Lever House, the 390 Park Ave. masterpiece that first brought curtain-wall design to commercial New York in 1952, is back in business after a two-year closure and $100 million redevelopment.
The project by owners Brookfield and WatermanCLARK is no routine restoration, but a revelation to those who’ve walked by a thousand times and never knew what lay behind the light green-tinted window panes.
Our first look inside last week was a thrilling surprise. The landmarked, 260,000 square-feet tower’s diminutive office floors — each a mere 11,000 square feet on all but one of 21 floors above a three-floor podium — are windows on “Mad Men”-era Manhattan.
Its perpendicular orientation to Park Avenue and deep setbacks from East 53rd and 54th streets on the north and south sides provide a diorama of mid-20th Century, International-Style design.
Lever House was famously built much smaller than zoning allowed.
It’s a pygmy amidst Park Avenue’s million-square foot towers.
But as the Landmarks Preservation Commission put it, Lever House “signaled the transformation of the style from one associated with an idealistic European social movement into one symbolizing corporate America.”
Light flooding in on three sides brings the iconic surroundings to life for office workers who are never far from windows — including the Seagram Building, the Racquet and Tennis Club and just-opened 425 Park Avenue.
CBRE’s John Maher, the leasing agent, said he was as surprised as we were by the office floors’ light-box effect.
“I hadn’t been inside for almost 40 years,” he said, because the building was always fully or mostly leased.
For all its architectural acclaim, Lever House had a troubled history.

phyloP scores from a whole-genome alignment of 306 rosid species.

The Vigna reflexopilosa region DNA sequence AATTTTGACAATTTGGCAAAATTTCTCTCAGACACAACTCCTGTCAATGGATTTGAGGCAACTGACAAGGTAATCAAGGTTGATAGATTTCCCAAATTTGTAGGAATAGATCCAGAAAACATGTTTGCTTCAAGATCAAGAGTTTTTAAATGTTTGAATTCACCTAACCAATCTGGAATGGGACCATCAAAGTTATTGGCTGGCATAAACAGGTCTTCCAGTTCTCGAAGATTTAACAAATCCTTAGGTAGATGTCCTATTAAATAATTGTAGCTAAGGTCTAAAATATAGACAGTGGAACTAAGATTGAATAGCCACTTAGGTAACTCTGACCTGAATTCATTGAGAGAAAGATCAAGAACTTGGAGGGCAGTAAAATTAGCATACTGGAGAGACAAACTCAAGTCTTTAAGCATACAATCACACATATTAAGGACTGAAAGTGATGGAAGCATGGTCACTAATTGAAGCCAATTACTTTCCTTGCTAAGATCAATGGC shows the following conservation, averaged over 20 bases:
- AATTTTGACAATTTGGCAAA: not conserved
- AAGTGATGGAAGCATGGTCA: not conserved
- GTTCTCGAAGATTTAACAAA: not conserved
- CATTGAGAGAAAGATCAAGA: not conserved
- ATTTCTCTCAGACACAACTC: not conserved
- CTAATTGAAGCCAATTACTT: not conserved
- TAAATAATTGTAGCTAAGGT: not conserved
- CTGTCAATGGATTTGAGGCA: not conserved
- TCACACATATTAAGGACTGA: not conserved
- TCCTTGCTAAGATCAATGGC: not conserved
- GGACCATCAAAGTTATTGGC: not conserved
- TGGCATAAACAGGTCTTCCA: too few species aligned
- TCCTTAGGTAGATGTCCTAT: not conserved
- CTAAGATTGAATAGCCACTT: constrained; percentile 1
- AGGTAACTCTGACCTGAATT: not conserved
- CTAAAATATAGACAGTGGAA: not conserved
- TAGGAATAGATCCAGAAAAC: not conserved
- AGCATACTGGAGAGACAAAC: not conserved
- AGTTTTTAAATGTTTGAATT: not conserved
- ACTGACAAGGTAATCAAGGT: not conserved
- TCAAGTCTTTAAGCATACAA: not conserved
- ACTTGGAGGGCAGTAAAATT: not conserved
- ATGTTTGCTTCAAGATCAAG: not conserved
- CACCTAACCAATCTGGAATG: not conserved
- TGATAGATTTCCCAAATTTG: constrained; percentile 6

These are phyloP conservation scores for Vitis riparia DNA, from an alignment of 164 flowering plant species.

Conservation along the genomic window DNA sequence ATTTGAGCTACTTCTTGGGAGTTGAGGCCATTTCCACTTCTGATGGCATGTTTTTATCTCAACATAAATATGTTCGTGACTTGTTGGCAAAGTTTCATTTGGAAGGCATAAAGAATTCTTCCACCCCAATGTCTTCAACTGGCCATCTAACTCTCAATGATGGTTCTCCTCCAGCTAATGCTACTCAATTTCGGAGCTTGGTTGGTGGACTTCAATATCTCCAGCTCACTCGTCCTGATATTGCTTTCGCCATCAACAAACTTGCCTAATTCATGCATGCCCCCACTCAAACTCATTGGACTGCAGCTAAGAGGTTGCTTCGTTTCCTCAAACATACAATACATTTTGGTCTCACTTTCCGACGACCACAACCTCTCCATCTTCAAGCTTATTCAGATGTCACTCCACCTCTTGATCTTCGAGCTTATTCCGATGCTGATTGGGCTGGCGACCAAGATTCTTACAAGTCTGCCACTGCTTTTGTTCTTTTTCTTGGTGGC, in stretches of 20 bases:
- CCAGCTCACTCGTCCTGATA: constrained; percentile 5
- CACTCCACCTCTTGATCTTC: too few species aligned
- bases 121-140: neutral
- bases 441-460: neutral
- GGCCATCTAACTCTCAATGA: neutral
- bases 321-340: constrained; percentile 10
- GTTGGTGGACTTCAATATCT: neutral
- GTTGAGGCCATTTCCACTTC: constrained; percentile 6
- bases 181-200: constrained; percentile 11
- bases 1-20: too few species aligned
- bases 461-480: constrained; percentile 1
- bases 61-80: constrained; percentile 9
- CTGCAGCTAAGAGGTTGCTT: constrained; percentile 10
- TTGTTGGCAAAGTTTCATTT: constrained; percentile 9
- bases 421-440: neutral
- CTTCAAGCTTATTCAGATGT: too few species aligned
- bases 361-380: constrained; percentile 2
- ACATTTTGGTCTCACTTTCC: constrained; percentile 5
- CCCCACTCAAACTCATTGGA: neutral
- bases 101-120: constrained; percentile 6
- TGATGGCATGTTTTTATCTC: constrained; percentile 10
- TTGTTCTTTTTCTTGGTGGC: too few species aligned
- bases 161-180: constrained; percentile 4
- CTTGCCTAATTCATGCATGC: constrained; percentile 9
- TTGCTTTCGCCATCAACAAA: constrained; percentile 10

Former Mayor Ed Koch and preservationists narrowly saved it from demolition for a larger tower before it was designated a protected landmark in 1982.
After Lever Brothers parent Unilever moved most of its offices to Connecticut in 1997, there were frequent changes in ownership and tenants, of which Alcoa was the largest.
By then, most of the building’s exterior spandrel panels, glass and steel were badly decayed.
Aby Rosen’s RFR Realty, which bought the leasehold in 1997, restored the facade a few years later and launched a restaurant for the first time.
But comprehensive redevelopment didn’t start until Brookfield and WatermanCLARK took control in 2020 and the few remaining tenants moved out the next year.
Among changes the new owners made in collaboration with original architect SOM, they restored the outside plaza paving and lobby terrazzo floors; introduced a diffused lighting system to improve brightness and energy efficiency; and installed new mechanical systems. Stainless steel columns and plaster ceilings were restored.
An Ellsworth Kelly sculpture collection was installed as the building’s first public art presentation.
Convector units from the 1950s were replaced with a state-of-the-art dedicated outdoor air system (DOAS). Y
anking the convectors added two feet of floor space on either side of each floor and an additional foot of ceiling height.
An expansive third-floor Lever Club, designed by Marmol Radziner, includes a stylish central bar, dining rooms and 15,000 square feet of landscaped outdoor terraces that were originally used by Lever Brothers staff.
Food and beverage service is provided by Sant Ambroeus Hospitality which operates Italian restaurant Casa Lever on the ground floor.
Maher said that three leases with unidentified tenants have already been signed, including on the larger, 35,000 square-foot second floor, before official marketing begins.
He declined to discuss rents but outside brokerage sources said the “ask” starts at $200 per square foot.
Tenants will likely be financial firms such as hedge funds and private equity needing small, jewel-box facilities and perhaps consumer products companies.
Maher said, “What’s amazing is the prescient view of the original Lever company to design a building in the 1950s with the spirit of what everybody’s trying to do today — integrated amenities and air and light for everyone.”
He said that the redevelopment goal was to enhance the existing property with “fully integrated, holistic design to change from a wonderful 1950s office building to one for the modern age. We’re very proud of the history but more excited for the future.”